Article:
Lachlan Morton of Garmin-Sharp surprised everyone by attacking on the Cat One climb up Mount Nebo, catching the leaders, and soloing to the win in Stage Three of the 2013 Tour of Utah.
The 21-year-old Australian watched as a 20-rider breakaway escaped, opened a gap of three minutes, and shattered on the final long climb. He waited until most of the break had sat up, then attacked the peloton with just over 32 miles left in the 119-mile stage.
Lachlan charged alone up the first six miles of the climb, which averaged ten percent gradient, and caught the two leaders, Carter Jones or Bissell and RadioShack’s Ben King, halfway up the climb.
Lachlan didn’t hesitate; when he caught the two leaders; he pushed right past them and rode them off his wheel, cresting the climb and starting the 22-mile descent with a ninety second lead.
A group of 18 quality riders—Rohan Dennis, Tom Danielson and Peter Stetina (Garmin,) Jakub Novak, Greg van Avermaet and Michael Schär (BMC,) George Bennett, Ben King, Tiago Machado, Chris Horner and Matthew Busche (RadioShack,) Carter Jones (Bissell,) Lucas Euser, Phil Deignan, Christopher Jones and Benjamin Day (United Healthcare,) Tsgabu Grmay (MTN-Qhubeka)—chased him over the crest and down the descent into Payson and the finish line, but even this potent group couldn’t catch him.
Morton didn’t realize what he was asking of himself when he started his attack. “I sort of didn’t realize how far it was from the top of that last hill to the finish,” he told Fox Sports. “At the top of the hill I was ‘Well, maybe I’ve got a shot, and then I started looking at how far to go and I thought ‘It’s going to be a big ask.’
“It wasn’t quite the descent I thought it was going to be. There were a few more pitches and it wasn’t really straight to the finish so it wasn’t until the last K I really thought I could do it.”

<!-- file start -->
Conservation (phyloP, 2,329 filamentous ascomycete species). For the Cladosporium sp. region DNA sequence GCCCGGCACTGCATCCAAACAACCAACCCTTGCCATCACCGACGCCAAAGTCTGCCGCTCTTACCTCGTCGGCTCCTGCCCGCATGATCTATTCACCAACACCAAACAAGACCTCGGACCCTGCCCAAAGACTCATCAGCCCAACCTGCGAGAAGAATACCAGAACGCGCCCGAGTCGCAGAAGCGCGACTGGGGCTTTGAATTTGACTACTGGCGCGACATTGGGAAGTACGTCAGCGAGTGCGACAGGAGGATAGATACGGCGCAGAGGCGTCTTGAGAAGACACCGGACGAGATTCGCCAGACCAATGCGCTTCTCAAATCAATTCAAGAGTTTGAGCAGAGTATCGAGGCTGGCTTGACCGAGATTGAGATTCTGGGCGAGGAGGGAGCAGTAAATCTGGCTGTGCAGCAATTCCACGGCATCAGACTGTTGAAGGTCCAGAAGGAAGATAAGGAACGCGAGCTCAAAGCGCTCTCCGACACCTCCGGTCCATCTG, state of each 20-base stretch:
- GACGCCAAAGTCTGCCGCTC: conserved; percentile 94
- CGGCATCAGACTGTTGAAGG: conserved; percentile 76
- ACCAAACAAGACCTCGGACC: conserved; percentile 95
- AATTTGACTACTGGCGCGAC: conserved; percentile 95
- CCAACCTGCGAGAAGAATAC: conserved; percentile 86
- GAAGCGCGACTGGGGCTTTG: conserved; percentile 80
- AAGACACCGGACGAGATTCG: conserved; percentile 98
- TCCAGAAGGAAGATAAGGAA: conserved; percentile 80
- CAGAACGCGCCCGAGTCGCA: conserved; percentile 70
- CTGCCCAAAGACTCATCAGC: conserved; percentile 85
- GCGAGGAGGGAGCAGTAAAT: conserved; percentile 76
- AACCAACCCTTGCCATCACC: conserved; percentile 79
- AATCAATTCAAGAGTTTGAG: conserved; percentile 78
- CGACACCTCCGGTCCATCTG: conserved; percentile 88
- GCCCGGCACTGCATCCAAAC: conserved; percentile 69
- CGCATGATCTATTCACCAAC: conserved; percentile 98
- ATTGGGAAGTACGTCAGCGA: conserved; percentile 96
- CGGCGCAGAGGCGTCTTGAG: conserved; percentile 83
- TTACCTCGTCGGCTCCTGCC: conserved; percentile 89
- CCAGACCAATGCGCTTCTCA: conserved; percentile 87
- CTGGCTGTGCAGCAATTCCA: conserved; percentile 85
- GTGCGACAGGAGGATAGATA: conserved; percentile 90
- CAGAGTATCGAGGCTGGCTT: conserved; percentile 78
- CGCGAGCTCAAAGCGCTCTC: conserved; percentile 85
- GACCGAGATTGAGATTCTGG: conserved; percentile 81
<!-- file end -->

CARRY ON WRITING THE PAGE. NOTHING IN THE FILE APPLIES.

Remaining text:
Morton had a lead of 33 seconds when he crossed the finish line. The stage win earned him a ten-second time bonus, and he started 17 seconds down, so the young Garmin rider not only won the stage, he took over as race leader.
At 21, Morton is brand new to professional cycling, though not to Utah. “It’s my first year in the Pro Tour,” he said. “I’ve ridden here before a couple of years ago, it’s a race I really like.”
Not only a race he likes, but a win he will remember. “It’s taken me all year to find my legs but, yeah, by far the biggest win I’ve had. It’s great to back in the front of the race.”
Morton’s brave solo attack brought him to the front of the classifications: he captured the race leader’s yellow jersey, the Best Young Rider jersey and the Most Aggressive Rider jersey all with one inspired ride.
BMC’s Greg van Avermaet outsprinted the rest of the chasers to take second, with UnitedHealthcare’s Lucas Euser third by one second. Van Avermaet remains second in the general Classification, 17 seconds behind Morton.
Stage Four takes the Tour away from the mountains for a day, but that doesn’t mean the day will be any easier. The stage is a 33.8-mile criterium—five flat-out laps of a 6.7-mile circuit around downtown Salt Lake City. There won’t be a second to rest as the riders negotiate the hilly route over city streets, and while the day may ultimately go to the sprinters, all the overall contenders will need to stay up front or risk losing time.